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Monday, July 25, 2011

Pandora's Box #2

Pandora’s Box
v. 1 #2  

a Monthly Column on Poetry from the Western Slope's Poet Laureate

by Art Goodtimes

On the Road

Traveling socks sand
into shoes
Grain into cedar

Builds all around grit
Great stuff
to spend the rest of

the year
smoothing into meaning
polishing into ink

POEM OF MY OWN … Summer is a bad time to start things. I started this column as a monthly in May, but June was travel prep and July vacation. I was on the road until just this evening  (actually got to hear Canned Heat’s version of “On the Road Again” on the radio when we were driving through Hoquiam) …The intent is to begin with a poem of my own, chat about various poetry items, and end with a featured poet … So, let’s take it from the top here at the end of July, with an August version to come soon.

JOHN NIZALOWSKI … My good buddy, poet, professor, book reviewer and biographer (whose youngest, Isadora, is my goddaughter), John Nizalowski of Grand Junction has published a new chapbook of poetry, The Last Matinée (Turkey Buzzard Press, Kittredge CO 80457, 2011). And he’s holding a free poetry reading in celebration of the book, along with publisher and poet Padma Jared Thornlyre, at Planet Earth & the Four DirectionsGallery in Grand Junction, Friday, July 29th at 7 p.m. … Highly recommended. 

POWELL’S … No visit to Portland would be fitting without at least one stop in Powell’s – one of the biggest and most successful independent bookstores in the nation … Checked the used poetry stacks and found lots of great titles. Almost got a couple books about legendary SF poet Jack Spicer, but settled for a staff pick: Apropos of Nothing by Richard Jones (Copper Canyon Press, Port Townsend, 2006). Brilliant work. Simple, clear, metaphoric and with what the book jacket rightly calls “luminous interiority”.
MALPAÍS REVIEW … Just got my block-buster copy of this litzine’s summer issue -- the Malpaís Review, where “the Badlands are everywhere.” Into its second year, MR is edited by Gary L. Brower with help from Dale Harris – both fine New Mexico poets in their own right ... This issue features a mini-anthology of Latvian poetry in translation; featured sections on the poetry of Mario Benedetti, Sy Hoahwah, Lawson Inada and Wayne Crawford; and lots of good work by names I know (Don McIver, Don Levering, Ann Valley-Fox) and names I don’t (Kale Baldock, Dee Cohen, Juan Antonio Masóliver) … Highly recommended.

RACHEL KELLUM … I first met this excellent poet from Brush, out on the eastern plains, this past winter. An ivory black scarf around her neck, as daring as any avant-garde Isadora, Rachel read her powerful poems at the Karen Chamberland Poetry Festival in Carbondale, while centered in a Tai Chi stance --
calm, quiet but deeply inviting … We’ve been exchanging poems via email, and it’s been a delight to find such a powerful new voice. She also paints, raises children, and teaches at Fort Morgan Community College. A super-woman for sure.

RED BIRD … For years G. Leonard Bird was my inspiration for poetry on the Western Slope. He taught at Ft. Lewis College and had been an editor for the Rocky Mountain Literary Review when I came to Colorado in ’79. His book, River of Lost Souls from John Brandi’s Santa Fe-based Tooth of Time Press, was powerful good medicine … We became friends. I lectured in his class. He brought students to my Talking Gourds poetry events. In the last years of his life, this fine teacher/writer/peace activist and his wife Jane alternated between Michigan and San Miguel de Allende … He passed away last fall, and this summer a memorial was held June 4th at Ft. Lewis, with poetry and music. I was unable to attend, but sent a poem … Many of us will long remember a wonderful man who gave his all to his students and inspired a whole generation of poets and activists.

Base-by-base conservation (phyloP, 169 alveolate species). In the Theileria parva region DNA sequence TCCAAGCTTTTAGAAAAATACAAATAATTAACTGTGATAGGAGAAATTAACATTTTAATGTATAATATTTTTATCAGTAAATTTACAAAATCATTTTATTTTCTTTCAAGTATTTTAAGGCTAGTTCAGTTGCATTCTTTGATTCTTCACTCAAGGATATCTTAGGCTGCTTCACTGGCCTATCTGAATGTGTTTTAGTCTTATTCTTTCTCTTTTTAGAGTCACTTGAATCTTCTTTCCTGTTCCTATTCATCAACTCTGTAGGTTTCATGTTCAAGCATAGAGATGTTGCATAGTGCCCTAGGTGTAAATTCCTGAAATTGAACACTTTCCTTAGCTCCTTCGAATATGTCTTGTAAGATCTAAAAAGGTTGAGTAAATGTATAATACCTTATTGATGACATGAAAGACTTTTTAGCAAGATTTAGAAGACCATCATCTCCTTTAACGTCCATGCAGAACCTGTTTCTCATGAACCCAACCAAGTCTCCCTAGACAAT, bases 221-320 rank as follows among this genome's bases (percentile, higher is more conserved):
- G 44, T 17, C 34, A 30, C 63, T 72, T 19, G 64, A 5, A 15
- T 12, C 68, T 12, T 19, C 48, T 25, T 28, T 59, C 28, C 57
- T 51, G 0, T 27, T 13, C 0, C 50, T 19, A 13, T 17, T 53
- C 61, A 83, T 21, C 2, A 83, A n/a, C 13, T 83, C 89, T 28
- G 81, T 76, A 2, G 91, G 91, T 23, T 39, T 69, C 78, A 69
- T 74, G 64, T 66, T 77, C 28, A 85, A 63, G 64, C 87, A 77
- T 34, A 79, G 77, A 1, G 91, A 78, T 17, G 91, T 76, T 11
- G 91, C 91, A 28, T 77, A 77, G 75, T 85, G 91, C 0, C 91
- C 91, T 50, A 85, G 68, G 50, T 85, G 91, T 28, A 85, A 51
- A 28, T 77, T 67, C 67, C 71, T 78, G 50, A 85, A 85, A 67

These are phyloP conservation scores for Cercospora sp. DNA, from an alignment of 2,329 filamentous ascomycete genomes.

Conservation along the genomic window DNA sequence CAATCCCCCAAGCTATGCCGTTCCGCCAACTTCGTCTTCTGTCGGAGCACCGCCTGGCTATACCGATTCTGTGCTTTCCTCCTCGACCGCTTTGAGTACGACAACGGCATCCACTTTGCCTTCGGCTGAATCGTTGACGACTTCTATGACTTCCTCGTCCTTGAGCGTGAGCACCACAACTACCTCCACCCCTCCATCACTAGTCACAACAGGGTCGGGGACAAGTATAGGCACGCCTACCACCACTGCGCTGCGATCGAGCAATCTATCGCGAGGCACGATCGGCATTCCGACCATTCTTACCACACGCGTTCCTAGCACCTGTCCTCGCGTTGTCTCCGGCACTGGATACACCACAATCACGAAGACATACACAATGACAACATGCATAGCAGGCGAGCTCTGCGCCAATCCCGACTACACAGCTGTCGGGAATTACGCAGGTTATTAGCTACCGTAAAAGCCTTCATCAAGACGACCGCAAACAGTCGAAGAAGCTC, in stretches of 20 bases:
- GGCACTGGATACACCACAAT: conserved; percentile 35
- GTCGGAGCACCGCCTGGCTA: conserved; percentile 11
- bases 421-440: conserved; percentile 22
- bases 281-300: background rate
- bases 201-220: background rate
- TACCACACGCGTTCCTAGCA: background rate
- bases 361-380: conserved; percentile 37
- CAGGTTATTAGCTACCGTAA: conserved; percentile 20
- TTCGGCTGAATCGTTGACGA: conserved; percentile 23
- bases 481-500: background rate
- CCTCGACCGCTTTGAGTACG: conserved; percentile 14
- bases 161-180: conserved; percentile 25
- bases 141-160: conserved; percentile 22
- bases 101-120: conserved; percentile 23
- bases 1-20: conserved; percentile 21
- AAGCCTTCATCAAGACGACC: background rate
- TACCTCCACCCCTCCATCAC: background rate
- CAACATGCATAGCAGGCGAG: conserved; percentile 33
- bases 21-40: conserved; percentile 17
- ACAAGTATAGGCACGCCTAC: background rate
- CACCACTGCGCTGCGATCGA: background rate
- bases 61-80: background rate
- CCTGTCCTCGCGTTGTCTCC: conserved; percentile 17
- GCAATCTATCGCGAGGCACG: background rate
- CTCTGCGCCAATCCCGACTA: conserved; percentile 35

WAY OF THE MOUNTAIN … Mountain Gazette is archiving the Way of the Mountain poetry page that I started this spring in their publication – inheriting the MG poetry editor mantle from the late Karen Chamberlain of the Roaring Fork Valley and before that Peter Anderson of Crestone.

GOURD CIRCLE POET … Traveling to Portland for a political meeting, I got to visit an old friend I hadn’t seen in years, Eric Walter. A fine poet, one of the original founders of the Fire Gigglers, a gifted musician and father to a son (Jacob) the same age as my boy (Gorio) … The four of us spent a lovely day along the Willamette River visiting the Oregon Museum of Science and Industry with its WWII submarine tours, IMAX theater, dazzling science exhibits (it was the first time I’d seen an actual diorama of a fetus in a womb through each week of a pregnancy) and interactive stations that kept us all busy for hours (I learned my left hand has a stronger grip than my right) … After years in Colorado, Eric had moved back to Portland where he’d originally studied theater at Reed College, and began focusing more on his music (he and his son had just finished playing a Renaissance Faire when we came to visit). An admirer of Dolores LaChapelle, he’d let his connection to the natural world take center stage in his poetry. The poem below is from his last chapbook, Sounds from the Old Lodge (Castle Rock Publ., Prescott, AZ, 2004). He’s hoping to have a new chapbook out this year.

In the church of deep woods
old, aromatic
cedar and doug fir
pine and hemlock

stretch cool veils
of shade
over rock and rill hymns

gardens of vanilla leaf
cow parsnip and skunk cabbage

where black bear roam
etch their passing
in bark

and elk, deer
raccoon congregate
at river’s edge

in prayer
for the rare human
pilgrims that arrive

humble, and always
very tired

copyright Eric Walters

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